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Biography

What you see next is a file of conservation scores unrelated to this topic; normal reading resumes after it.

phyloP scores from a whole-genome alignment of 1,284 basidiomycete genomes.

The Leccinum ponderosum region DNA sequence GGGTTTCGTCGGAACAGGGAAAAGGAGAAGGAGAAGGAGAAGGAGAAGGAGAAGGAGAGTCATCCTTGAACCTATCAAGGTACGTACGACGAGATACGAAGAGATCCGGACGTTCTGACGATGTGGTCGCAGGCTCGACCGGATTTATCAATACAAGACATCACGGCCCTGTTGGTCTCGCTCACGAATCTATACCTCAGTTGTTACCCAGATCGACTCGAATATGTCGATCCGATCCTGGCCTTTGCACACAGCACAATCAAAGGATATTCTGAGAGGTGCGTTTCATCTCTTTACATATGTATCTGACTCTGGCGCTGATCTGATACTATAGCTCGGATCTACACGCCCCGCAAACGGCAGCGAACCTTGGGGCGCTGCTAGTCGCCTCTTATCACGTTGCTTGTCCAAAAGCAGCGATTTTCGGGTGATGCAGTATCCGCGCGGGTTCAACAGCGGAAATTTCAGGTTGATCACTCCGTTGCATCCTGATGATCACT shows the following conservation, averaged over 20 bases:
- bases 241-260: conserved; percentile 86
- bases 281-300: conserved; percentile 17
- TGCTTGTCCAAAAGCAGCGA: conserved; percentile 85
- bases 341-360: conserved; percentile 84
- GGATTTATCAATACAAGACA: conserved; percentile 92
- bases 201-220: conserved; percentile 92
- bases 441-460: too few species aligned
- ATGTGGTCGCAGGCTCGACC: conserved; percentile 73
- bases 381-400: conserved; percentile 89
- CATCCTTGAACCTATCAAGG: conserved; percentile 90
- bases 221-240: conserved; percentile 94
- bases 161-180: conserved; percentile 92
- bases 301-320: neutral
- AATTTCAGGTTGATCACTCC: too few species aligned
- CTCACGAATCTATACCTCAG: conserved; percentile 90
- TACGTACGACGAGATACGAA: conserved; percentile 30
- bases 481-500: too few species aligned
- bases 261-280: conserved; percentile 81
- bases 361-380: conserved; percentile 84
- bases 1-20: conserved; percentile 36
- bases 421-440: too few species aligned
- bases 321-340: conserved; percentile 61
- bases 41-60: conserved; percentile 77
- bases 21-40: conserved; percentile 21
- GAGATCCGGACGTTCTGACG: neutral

Following the overwhelming success of his 2008 release, Chinese Dub, Jah Wobble – creatively adventurous music-maker and master of the cross-cultural collaboration – turns his attention to Japan, releasing a ten track album featuring himself alongside Joji Hirota (vocals, taiko drums), Keiko Kitamura (vocals, shamisen, koto), Clive Bell (shakahatchi) and Robin Thompson (hikaritchi, sho, shamisen) as the Nippon Dub Ensemble. The background to Japanese Dub is best explained by Wobble himself: For some time I’ve fancied having a crack at merging Japanese music with dub. I was very happy with the Chinese Dub album that I put together a couple of years ago, and was confident that I could do a similar job with Japanese styles. It can t be denied that traditional Japanese music is heavily influenced by Chinese music. However, paradoxically, there is something unique and unmistakable about Japanese music. To an extent this is due to their distinctive chromatic modes, but above all the Japanese are incredible reductionists. Somehow they take other cultures stuff, and in their own respectful way, rationalise it, reduce it, and thereby make it their own. I knew I wanted a selection of folk songs on this album, and I also wanted Japan s famous taiko drums to be represented (my bass with taiko drums is a marriage made in heaven). Luckily I know a man called Joji Hirota who has a great knowledge of Japanese culture generally, is an expert taiko drummer and sings like a Japanese Van Morrison. He sent me a selection of old Japanese songs to chose from and I immediately fell in love with Kokiriko, which is said to be the oldest known song in Japan (to be honest, I wish he hadn t introduced me to that tune because it drove me nuts. Similar to Phoenix and Dragon on Chinese Dub it entered my psyche, and I can t get it out. I wake up humming it in various keys and tempos, as well as in multitudinous instrumental arrangements, from solo mandolin through to absurd James Last style string arrangements. It haunts me as I try and sleep. This thousand year old melody tortures me on a daily basis). An underlying aesthetic principle that governs much Oriental (especially East Asian) music is referred to as jo-ha-kyu (or ya yueh in Chinese). It is a philosophy, or approach, that concerns movement; in its simplest definition it means beginning, middle and end. It can also be understood as slow, faster (and more complex), and sudden finish. This concept can be seen in all forms of Japanese art and culture, from martial arts to tea ceremonies, and in music and theatre. The biggest challenge to me on both Chinese Dub and Japanese Dub was reconciling jo-ha-kyu with rhythmic groovy dance music. Heavy dub bass is the ideal musical instrument to solve that conundrum. When phrased properly the bass can meld the rigid with flexible, the fixed with the fluid, and the soft with the hard. The bass truly is the king of instruments. Sometimes, as a bassist, I feel like the big geezer at the base of those human pyramids that you get at Chinese and Russian Circuses, taking the weight of the other players, allowing the ones above me in the pyramid to perform their miraculous acrobatics. I knew that if this was going to be a proper Japanese record, I had to attempt a track in a kabuki (highly stylized classical Japanese dance-drama) style. This presented a big challenge to me because I found kabuki to be a vast area with many styles existing within its compass. I kept it simple, opting for a classic Japanese chromatic mode, koto, played splendidly by Keiko Kitamura, with a hip hop style rhythm and heavy bass underpinning her. Of course, the beat box that I created the beat with is Japanese in manufacture. All my gear at home is Japanese. This album is Japanese in every sense of the word.

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